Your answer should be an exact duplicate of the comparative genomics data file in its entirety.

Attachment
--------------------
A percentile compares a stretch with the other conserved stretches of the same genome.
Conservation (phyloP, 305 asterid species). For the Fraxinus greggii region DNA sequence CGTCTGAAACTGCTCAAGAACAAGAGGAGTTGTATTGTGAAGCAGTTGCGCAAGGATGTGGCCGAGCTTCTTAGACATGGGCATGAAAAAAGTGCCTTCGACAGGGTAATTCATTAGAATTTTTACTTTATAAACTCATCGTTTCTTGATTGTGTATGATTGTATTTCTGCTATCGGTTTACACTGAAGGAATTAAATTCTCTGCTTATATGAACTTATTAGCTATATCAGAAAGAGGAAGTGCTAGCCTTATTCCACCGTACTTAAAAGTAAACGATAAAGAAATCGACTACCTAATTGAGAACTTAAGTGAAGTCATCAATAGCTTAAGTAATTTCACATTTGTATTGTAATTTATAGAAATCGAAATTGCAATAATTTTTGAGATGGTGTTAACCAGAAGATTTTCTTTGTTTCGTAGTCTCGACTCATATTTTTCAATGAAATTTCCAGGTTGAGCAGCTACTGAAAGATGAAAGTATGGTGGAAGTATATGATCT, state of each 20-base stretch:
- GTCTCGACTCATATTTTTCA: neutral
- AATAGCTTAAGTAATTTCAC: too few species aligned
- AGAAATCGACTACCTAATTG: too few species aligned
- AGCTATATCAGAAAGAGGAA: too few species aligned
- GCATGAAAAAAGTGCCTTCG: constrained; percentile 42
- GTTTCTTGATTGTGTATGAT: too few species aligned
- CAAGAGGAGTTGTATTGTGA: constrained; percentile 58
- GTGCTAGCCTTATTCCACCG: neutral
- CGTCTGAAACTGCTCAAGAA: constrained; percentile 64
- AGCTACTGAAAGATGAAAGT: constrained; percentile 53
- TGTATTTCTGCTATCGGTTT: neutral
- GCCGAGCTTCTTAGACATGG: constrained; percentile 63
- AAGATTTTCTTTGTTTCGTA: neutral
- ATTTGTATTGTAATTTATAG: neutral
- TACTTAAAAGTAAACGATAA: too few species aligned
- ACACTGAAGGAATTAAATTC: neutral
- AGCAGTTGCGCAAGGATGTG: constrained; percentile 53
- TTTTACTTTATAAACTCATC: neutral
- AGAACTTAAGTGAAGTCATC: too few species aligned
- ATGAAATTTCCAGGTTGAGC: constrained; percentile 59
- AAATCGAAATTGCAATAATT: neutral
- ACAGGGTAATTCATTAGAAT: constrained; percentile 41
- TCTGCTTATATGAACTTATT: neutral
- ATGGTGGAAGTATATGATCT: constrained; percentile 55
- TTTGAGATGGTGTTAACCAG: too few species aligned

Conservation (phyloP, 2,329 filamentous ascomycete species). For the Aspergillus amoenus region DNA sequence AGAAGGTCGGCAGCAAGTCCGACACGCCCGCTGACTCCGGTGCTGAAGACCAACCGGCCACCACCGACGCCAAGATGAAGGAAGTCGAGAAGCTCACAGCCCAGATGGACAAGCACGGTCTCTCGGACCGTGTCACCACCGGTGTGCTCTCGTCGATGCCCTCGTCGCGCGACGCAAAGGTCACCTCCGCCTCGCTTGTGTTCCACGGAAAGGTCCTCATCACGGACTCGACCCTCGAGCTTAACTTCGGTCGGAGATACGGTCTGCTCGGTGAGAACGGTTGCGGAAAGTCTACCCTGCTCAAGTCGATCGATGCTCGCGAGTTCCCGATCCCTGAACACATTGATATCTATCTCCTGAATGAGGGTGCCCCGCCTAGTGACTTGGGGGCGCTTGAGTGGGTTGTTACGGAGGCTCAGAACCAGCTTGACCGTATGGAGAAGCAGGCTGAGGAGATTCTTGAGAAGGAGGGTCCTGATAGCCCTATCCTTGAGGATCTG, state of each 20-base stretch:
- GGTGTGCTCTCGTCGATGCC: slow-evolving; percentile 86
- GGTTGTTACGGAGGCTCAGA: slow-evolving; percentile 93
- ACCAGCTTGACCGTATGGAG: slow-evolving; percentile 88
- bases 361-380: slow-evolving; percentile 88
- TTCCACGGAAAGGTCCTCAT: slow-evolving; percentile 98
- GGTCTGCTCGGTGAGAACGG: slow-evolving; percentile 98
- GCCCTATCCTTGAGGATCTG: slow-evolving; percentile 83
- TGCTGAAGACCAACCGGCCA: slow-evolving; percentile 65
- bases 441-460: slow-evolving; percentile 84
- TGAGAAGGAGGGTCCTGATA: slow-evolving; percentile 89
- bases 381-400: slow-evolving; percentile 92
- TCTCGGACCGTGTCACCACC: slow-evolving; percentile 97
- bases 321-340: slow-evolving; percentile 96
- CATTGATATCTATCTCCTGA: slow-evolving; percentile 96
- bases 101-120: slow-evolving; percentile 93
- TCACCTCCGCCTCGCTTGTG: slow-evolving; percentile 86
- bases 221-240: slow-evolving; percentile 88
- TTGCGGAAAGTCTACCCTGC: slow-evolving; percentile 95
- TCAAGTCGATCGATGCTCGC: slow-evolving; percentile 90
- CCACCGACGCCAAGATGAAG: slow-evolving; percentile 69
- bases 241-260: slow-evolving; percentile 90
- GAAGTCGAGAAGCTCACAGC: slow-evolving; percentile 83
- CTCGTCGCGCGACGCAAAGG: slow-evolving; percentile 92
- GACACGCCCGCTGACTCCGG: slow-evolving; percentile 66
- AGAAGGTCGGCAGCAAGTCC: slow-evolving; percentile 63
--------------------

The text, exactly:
A percentile compares a stretch with the other conserved stretches of the same genome.
Conservation (phyloP, 305 asterid species). For the Fraxinus greggii region DNA sequence CGTCTGAAACTGCTCAAGAACAAGAGGAGTTGTATTGTGAAGCAGTTGCGCAAGGATGTGGCCGAGCTTCTTAGACATGGGCATGAAAAAAGTGCCTTCGACAGGGTAATTCATTAGAATTTTTACTTTATAAACTCATCGTTTCTTGATTGTGTATGATTGTATTTCTGCTATCGGTTTACACTGAAGGAATTAAATTCTCTGCTTATATGAACTTATTAGCTATATCAGAAAGAGGAAGTGCTAGCCTTATTCCACCGTACTTAAAAGTAAACGATAAAGAAATCGACTACCTAATTGAGAACTTAAGTGAAGTCATCAATAGCTTAAGTAATTTCACATTTGTATTGTAATTTATAGAAATCGAAATTGCAATAATTTTTGAGATGGTGTTAACCAGAAGATTTTCTTTGTTTCGTAGTCTCGACTCATATTTTTCAATGAAATTTCCAGGTTGAGCAGCTACTGAAAGATGAAAGTATGGTGGAAGTATATGATCT, state of each 20-base stretch:
- GTCTCGACTCATATTTTTCA: neutral
- AATAGCTTAAGTAATTTCAC: too few species aligned
- AGAAATCGACTACCTAATTG: too few species aligned
- AGCTATATCAGAAAGAGGAA: too few species aligned
- GCATGAAAAAAGTGCCTTCG: constrained; percentile 42
- GTTTCTTGATTGTGTATGAT: too few species aligned
- CAAGAGGAGTTGTATTGTGA: constrained; percentile 58
- GTGCTAGCCTTATTCCACCG: neutral
- CGTCTGAAACTGCTCAAGAA: constrained; percentile 64
- AGCTACTGAAAGATGAAAGT: constrained; percentile 53
- TGTATTTCTGCTATCGGTTT: neutral
- GCCGAGCTTCTTAGACATGG: constrained; percentile 63
- AAGATTTTCTTTGTTTCGTA: neutral
- ATTTGTATTGTAATTTATAG: neutral
- TACTTAAAAGTAAACGATAA: too few species aligned
- ACACTGAAGGAATTAAATTC: neutral
- AGCAGTTGCGCAAGGATGTG: constrained; percentile 53
- TTTTACTTTATAAACTCATC: neutral
- AGAACTTAAGTGAAGTCATC: too few species aligned
- ATGAAATTTCCAGGTTGAGC: constrained; percentile 59
- AAATCGAAATTGCAATAATT: neutral
- ACAGGGTAATTCATTAGAAT: constrained; percentile 41
- TCTGCTTATATGAACTTATT: neutral
- ATGGTGGAAGTATATGATCT: constrained; percentile 55
- TTTGAGATGGTGTTAACCAG: too few species aligned

Conservation (phyloP, 2,329 filamentous ascomycete species). For the Aspergillus amoenus region DNA sequence AGAAGGTCGGCAGCAAGTCCGACACGCCCGCTGACTCCGGTGCTGAAGACCAACCGGCCACCACCGACGCCAAGATGAAGGAAGTCGAGAAGCTCACAGCCCAGATGGACAAGCACGGTCTCTCGGACCGTGTCACCACCGGTGTGCTCTCGTCGATGCCCTCGTCGCGCGACGCAAAGGTCACCTCCGCCTCGCTTGTGTTCCACGGAAAGGTCCTCATCACGGACTCGACCCTCGAGCTTAACTTCGGTCGGAGATACGGTCTGCTCGGTGAGAACGGTTGCGGAAAGTCTACCCTGCTCAAGTCGATCGATGCTCGCGAGTTCCCGATCCCTGAACACATTGATATCTATCTCCTGAATGAGGGTGCCCCGCCTAGTGACTTGGGGGCGCTTGAGTGGGTTGTTACGGAGGCTCAGAACCAGCTTGACCGTATGGAGAAGCAGGCTGAGGAGATTCTTGAGAAGGAGGGTCCTGATAGCCCTATCCTTGAGGATCTG, state of each 20-base stretch:
- GGTGTGCTCTCGTCGATGCC: slow-evolving; percentile 86
- GGTTGTTACGGAGGCTCAGA: slow-evolving; percentile 93
- ACCAGCTTGACCGTATGGAG: slow-evolving; percentile 88
- bases 361-380: slow-evolving; percentile 88
- TTCCACGGAAAGGTCCTCAT: slow-evolving; percentile 98
- GGTCTGCTCGGTGAGAACGG: slow-evolving; percentile 98
- GCCCTATCCTTGAGGATCTG: slow-evolving; percentile 83
- TGCTGAAGACCAACCGGCCA: slow-evolving; percentile 65
- bases 441-460: slow-evolving; percentile 84
- TGAGAAGGAGGGTCCTGATA: slow-evolving; percentile 89
- bases 381-400: slow-evolving; percentile 92
- TCTCGGACCGTGTCACCACC: slow-evolving; percentile 97
- bases 321-340: slow-evolving; percentile 96
- CATTGATATCTATCTCCTGA: slow-evolving; percentile 96
- bases 101-120: slow-evolving; percentile 93
- TCACCTCCGCCTCGCTTGTG: slow-evolving; percentile 86
- bases 221-240: slow-evolving; percentile 88
- TTGCGGAAAGTCTACCCTGC: slow-evolving; percentile 95
- TCAAGTCGATCGATGCTCGC: slow-evolving; percentile 90
- CCACCGACGCCAAGATGAAG: slow-evolving; percentile 69
- bases 241-260: slow-evolving; percentile 90
- GAAGTCGAGAAGCTCACAGC: slow-evolving; percentile 83
- CTCGTCGCGCGACGCAAAGG: slow-evolving; percentile 92
- GACACGCCCGCTGACTCCGG: slow-evolving; percentile 66
- AGAAGGTCGGCAGCAAGTCC: slow-evolving; percentile 63